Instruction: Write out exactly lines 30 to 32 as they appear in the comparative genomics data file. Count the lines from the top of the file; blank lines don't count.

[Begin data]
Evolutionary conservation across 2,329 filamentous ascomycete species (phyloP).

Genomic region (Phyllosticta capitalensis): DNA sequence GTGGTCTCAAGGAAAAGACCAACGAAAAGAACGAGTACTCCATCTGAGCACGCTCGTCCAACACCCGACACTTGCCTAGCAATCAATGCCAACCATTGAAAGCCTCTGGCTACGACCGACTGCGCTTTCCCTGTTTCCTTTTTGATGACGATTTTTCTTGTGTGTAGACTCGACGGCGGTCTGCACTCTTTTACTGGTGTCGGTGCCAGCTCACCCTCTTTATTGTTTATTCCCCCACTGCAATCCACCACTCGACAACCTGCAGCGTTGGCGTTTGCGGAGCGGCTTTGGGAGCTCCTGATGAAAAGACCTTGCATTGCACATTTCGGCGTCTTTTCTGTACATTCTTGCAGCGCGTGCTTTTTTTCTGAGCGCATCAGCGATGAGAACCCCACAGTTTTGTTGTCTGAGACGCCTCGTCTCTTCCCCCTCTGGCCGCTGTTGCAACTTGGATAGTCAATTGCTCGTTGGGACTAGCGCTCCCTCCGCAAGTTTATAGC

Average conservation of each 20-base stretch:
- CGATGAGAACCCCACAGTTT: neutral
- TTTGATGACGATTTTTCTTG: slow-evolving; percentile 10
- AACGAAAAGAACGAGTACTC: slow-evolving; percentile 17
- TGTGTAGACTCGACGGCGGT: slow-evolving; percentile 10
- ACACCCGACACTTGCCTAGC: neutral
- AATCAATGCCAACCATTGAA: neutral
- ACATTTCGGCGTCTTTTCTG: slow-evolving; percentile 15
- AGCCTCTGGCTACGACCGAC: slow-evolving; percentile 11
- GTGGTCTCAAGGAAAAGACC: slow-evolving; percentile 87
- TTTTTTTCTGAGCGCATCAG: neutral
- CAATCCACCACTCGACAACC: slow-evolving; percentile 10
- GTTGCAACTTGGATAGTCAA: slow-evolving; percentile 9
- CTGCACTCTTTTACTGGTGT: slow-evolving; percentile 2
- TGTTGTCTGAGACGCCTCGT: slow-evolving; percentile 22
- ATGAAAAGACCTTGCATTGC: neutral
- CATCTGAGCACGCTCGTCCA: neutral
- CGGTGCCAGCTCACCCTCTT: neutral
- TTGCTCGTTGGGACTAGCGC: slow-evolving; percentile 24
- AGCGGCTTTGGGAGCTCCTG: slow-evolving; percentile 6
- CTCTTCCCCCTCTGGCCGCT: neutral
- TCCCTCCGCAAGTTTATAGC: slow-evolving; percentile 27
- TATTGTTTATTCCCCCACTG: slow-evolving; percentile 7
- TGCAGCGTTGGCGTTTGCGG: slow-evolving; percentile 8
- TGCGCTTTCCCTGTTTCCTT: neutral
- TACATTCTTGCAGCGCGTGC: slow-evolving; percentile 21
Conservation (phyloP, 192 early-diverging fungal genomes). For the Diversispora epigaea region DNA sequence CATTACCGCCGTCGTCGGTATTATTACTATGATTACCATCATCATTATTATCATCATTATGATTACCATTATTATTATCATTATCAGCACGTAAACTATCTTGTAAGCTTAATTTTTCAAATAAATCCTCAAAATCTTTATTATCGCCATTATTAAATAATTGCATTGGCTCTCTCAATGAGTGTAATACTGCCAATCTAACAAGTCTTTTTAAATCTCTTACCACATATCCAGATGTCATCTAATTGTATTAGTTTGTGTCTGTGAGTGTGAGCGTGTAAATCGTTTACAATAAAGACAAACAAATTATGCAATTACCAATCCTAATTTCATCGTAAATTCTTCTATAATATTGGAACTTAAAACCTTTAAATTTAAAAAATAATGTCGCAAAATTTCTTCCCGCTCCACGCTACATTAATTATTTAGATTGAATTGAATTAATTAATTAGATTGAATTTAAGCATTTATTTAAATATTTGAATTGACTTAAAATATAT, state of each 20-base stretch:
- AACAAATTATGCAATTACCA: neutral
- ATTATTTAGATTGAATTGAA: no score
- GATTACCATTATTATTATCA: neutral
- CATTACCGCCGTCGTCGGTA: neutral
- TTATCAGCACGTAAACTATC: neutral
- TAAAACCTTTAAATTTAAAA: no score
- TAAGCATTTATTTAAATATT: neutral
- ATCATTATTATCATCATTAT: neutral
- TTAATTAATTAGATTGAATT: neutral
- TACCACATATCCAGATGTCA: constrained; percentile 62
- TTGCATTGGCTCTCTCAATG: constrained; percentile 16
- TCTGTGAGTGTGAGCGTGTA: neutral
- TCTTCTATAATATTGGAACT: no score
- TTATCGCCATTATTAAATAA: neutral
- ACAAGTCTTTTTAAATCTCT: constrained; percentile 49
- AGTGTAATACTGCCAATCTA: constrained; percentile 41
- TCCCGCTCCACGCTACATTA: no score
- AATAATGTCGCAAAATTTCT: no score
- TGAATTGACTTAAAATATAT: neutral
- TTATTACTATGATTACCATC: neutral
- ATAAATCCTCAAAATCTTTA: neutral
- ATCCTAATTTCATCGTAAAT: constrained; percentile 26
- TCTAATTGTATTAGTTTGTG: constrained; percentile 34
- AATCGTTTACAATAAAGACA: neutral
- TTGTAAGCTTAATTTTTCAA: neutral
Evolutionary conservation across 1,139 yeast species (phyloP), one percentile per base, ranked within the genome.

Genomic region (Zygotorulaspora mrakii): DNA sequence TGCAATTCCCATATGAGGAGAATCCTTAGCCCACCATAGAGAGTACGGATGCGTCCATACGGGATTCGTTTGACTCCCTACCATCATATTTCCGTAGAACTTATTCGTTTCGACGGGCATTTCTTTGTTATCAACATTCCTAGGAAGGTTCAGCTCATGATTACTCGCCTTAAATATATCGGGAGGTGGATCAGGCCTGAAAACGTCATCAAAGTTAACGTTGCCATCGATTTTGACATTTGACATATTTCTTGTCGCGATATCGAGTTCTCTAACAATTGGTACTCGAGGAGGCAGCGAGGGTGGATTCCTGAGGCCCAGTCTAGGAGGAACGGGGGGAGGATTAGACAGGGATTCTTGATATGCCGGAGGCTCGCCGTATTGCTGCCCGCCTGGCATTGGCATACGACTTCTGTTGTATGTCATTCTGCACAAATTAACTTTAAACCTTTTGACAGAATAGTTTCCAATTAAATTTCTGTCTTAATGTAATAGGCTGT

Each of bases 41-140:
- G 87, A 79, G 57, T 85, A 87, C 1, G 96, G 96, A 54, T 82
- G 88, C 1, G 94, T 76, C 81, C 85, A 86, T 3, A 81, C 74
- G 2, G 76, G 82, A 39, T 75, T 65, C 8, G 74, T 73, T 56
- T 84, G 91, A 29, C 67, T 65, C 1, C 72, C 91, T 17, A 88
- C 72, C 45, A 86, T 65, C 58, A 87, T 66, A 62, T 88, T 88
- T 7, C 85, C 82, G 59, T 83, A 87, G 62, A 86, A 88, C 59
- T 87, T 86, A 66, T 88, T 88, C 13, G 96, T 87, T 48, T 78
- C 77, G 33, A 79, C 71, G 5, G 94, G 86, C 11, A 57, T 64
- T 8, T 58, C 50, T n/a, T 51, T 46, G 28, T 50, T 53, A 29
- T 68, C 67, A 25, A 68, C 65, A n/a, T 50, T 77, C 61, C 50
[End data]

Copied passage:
- AACAAATTATGCAATTACCA: neutral
- ATTATTTAGATTGAATTGAA: no score
- GATTACCATTATTATTATCA: neutral